The University of North Carolina (UNC) at Chapel Hill offers an online Master of Arts in Digital Communication through its Hussman School of Journalism and Media. The program includes two required campus visits that online students must attend: a two-day orientation the summer before the program starts (the program only admits students once a year for the fall semester), and a weeklong summer residency that occurs between the first and second year of the program. Aside from the two required campus visits, the rest of the program’s curriculum is delivered entirely online, with the majority of courses being taught using an asynchronous learning format. This means there are no set times when students have to be online to attend a class. From recorded lectures to narrated slides, classes use a variety of tools for online instruction. Some courses may incorporate synchronous sessions, where students use video conferencing and other technologies to watch live lectures, participate in class discussions, or review assignments.
The master’s degree is a part-time program designed for working professionals. In order to be admitted, students must have at least three years of professional experience in communication roles. This program requires 30 credit hours of study spread across a set curriculum of nine classes. Students can complete the program in 2.5 years, including one summer session, by taking two courses per semester. The curriculum blends the study of theory with application, emphasizing management-level strategic planning and decision-making.
The program begins with an on-campus orientation experience. Students visit campus a week before classes start and spend two days learning about the curriculum, meeting other students in the cohort, talking with professors, and attending discussion sessions with program alumni. They are also introduced to the learning management system they will use and the expectations that faculty have for students in the program. Additionally, the orientation provides training sessions for accessing library resources and technical tools that will prove useful for students in their research work. After orientation, students progress into their first two courses: Multi-Platform Storytelling and Psychology of Audiences.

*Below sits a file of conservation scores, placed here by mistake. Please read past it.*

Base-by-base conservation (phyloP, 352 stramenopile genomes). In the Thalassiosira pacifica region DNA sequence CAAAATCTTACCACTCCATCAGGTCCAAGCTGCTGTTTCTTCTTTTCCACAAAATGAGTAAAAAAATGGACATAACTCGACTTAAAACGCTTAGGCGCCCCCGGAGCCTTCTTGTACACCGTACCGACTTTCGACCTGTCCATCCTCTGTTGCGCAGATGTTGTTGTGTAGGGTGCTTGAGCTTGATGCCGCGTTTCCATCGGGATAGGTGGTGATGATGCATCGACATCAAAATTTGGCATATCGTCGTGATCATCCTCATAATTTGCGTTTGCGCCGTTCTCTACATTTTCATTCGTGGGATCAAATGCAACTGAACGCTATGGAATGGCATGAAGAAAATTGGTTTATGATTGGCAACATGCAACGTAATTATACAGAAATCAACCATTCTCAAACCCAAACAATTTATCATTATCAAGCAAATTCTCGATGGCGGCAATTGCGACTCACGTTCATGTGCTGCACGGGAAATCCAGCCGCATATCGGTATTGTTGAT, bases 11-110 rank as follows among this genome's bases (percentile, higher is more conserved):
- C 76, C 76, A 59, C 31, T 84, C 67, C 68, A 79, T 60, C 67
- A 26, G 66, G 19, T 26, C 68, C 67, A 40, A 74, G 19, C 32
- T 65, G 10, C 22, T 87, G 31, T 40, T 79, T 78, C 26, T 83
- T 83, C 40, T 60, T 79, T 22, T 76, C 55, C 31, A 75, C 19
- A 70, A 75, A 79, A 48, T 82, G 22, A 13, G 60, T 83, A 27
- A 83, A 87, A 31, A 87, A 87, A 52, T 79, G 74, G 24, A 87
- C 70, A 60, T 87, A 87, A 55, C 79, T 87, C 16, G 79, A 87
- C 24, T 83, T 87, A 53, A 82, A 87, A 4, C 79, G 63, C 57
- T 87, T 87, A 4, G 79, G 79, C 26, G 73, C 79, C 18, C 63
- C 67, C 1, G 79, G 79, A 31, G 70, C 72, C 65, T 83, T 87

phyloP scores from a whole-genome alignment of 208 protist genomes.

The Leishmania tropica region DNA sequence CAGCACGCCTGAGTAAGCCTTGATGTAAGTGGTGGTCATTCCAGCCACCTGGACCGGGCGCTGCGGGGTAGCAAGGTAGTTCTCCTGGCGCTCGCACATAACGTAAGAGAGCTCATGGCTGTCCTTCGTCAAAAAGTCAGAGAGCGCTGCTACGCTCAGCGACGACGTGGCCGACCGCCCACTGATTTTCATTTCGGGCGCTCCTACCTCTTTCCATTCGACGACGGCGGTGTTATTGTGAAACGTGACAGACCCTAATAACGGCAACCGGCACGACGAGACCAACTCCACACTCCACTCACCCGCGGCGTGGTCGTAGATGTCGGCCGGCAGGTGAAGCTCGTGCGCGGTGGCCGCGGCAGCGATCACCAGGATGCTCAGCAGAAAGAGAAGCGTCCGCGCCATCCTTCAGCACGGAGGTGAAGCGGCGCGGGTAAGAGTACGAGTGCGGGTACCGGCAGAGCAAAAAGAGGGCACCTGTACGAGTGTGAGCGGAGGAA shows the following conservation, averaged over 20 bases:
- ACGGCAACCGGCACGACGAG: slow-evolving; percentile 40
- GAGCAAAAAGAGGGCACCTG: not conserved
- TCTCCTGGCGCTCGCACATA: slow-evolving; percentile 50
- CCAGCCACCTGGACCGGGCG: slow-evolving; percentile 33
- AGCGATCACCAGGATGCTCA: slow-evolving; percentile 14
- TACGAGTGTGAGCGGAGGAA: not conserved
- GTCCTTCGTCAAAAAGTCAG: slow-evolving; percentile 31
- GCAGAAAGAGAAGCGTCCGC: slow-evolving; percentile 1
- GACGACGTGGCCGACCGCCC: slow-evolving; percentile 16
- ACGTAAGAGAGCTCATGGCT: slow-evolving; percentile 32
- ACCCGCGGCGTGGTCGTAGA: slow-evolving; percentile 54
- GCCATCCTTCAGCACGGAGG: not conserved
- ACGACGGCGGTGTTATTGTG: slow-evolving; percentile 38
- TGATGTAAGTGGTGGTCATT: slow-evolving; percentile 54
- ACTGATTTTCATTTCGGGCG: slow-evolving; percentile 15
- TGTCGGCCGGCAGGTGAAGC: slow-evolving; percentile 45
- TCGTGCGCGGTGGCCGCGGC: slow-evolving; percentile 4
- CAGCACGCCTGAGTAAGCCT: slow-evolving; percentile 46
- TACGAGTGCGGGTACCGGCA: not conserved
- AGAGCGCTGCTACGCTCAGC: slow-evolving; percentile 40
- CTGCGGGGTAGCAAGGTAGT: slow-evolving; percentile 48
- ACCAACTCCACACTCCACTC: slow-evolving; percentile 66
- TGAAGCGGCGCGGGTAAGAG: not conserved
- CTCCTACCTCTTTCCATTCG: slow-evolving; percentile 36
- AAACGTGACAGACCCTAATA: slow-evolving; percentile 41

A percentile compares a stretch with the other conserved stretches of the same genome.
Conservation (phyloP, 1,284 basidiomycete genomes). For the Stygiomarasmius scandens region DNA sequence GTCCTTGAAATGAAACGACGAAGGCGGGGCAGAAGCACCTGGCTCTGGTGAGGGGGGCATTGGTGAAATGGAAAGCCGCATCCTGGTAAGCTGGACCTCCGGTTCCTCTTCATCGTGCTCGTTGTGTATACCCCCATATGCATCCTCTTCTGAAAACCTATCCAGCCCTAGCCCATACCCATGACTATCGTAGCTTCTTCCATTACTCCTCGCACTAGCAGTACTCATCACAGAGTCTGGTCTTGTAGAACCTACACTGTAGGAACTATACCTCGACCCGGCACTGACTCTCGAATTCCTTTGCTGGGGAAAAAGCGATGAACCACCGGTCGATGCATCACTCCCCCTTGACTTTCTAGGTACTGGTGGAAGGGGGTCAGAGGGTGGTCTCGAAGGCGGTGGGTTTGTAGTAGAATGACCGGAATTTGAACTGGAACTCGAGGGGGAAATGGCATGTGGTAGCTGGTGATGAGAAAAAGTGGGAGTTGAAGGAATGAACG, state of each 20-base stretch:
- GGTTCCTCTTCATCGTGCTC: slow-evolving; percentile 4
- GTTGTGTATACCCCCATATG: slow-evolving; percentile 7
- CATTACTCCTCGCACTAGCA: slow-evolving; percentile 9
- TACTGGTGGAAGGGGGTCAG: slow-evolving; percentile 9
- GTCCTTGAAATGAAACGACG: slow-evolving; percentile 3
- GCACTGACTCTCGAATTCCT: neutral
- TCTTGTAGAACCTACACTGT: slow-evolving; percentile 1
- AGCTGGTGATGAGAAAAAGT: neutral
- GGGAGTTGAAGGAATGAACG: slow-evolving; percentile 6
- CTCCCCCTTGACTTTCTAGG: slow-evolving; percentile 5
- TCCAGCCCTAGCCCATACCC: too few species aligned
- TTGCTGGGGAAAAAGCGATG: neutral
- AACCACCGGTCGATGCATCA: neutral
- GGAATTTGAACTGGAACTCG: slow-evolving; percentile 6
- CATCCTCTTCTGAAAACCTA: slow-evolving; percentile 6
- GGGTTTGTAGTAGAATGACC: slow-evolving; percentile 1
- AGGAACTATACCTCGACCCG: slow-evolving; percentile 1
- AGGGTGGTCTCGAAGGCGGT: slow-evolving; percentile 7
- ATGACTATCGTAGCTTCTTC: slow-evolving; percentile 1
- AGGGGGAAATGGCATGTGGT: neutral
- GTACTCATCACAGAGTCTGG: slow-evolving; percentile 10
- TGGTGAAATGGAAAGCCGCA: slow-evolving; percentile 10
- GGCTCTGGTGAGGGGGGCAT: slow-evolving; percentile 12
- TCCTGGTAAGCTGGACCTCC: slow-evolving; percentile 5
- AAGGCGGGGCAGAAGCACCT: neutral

In the Spring, students learn about using data as a contextual tool to address and analyze problems and how to use graphic elements to visualize and present information. Courses include Media Analytics and The Business of Media. Following the first year of coursework, students participate in a week-long summer residency that is designed to prepare students for their second year of coursework and for their final thesis project. Students meet the instructors for their second-year classes, and also receive key information and guidelines pertaining to their thesis. The Program Director meets with each student individually to discuss thesis parameters and students’ preliminary ideas regarding their thesis topic. During this summer session, students also take a course in Information Visualization.
In year two, students take courses in Strategic Communication, Usability and Multimedia Design, Media Law for the Digital Age, Leadership in Digital Media Economics, and Media Law for the Digital Age. After completing their classes and successfully passing a final examination, students work on a “non-traditional” thesis, which is students’ opportunity to investigate a specific digital media issue or challenge facing a business or organization. This project includes a written proposal, a written document that includes a project summary, a case study around said digital media issue, and a final presentation and oral examination with the student’s faculty committee. Pending faculty advisor approval, students may be able to use their current employer as the organization for which they examine a digital media challenge. The aim of this project is to have students synthesize concepts from their program courses and apply them to concrete recommendations for a real organization.
The University of North Carolina is accredited by the Southern Association of Colleges and Schools Commission on Colleges and the School of Media and Journalism is accredited by the Accrediting Council on Education in Journalism and Mass Communication.
Online Master of Arts in Digital Communication
Department: Hussman School of Journalism and Media
Websites: Department and Program
Structure: Online program with two required campus visits (2 day orientation at the beginning and a 5 day summer residency)
Instruction Methods: Program uses a cohort model with asynchronous instruction
Campus Visits Required: Yes (2 throughout the program)
Program Length: Program is designed to be completed in 2.5 years (2 courses per Fall and Spring semester, 1 course in Summer)
Curriculum and Graduation Requirements
Thesis Required: No
Capstone Options: Three part final project (non-traditional thesis) plus final examination
Credits Required: 30 credits (10 courses including non-traditional thesis)
Example Courses: Writing for Digital Media; Research Methods and Applications; Digital Data and Analytics; Information Visualization; New Media and Society; Strategic Communication; Usability and Multimedia Design; Media Law for the Digital Age; Leadership in Digital Media Economics
Degree Required: Bachelor's degree
GPA Requirements: Minimum GPA 3.0
Testing Requirements: GRE required (minimum GRE scores - verbal section: 55th percentile, quantitative section: 50th percentile)
Work Experience: Three or more years of professional experience required
Start Dates: Fall admission only
Estimated Tuition*: ~$20,340 + fees (in-state); ~$43,950 + fees (out-of-state)
Cost per Credit Hour: $678 per credit hour (in-state); $1,465 per credit hour (out-of-state)
State Authorizations: Program accepts students from all 50 states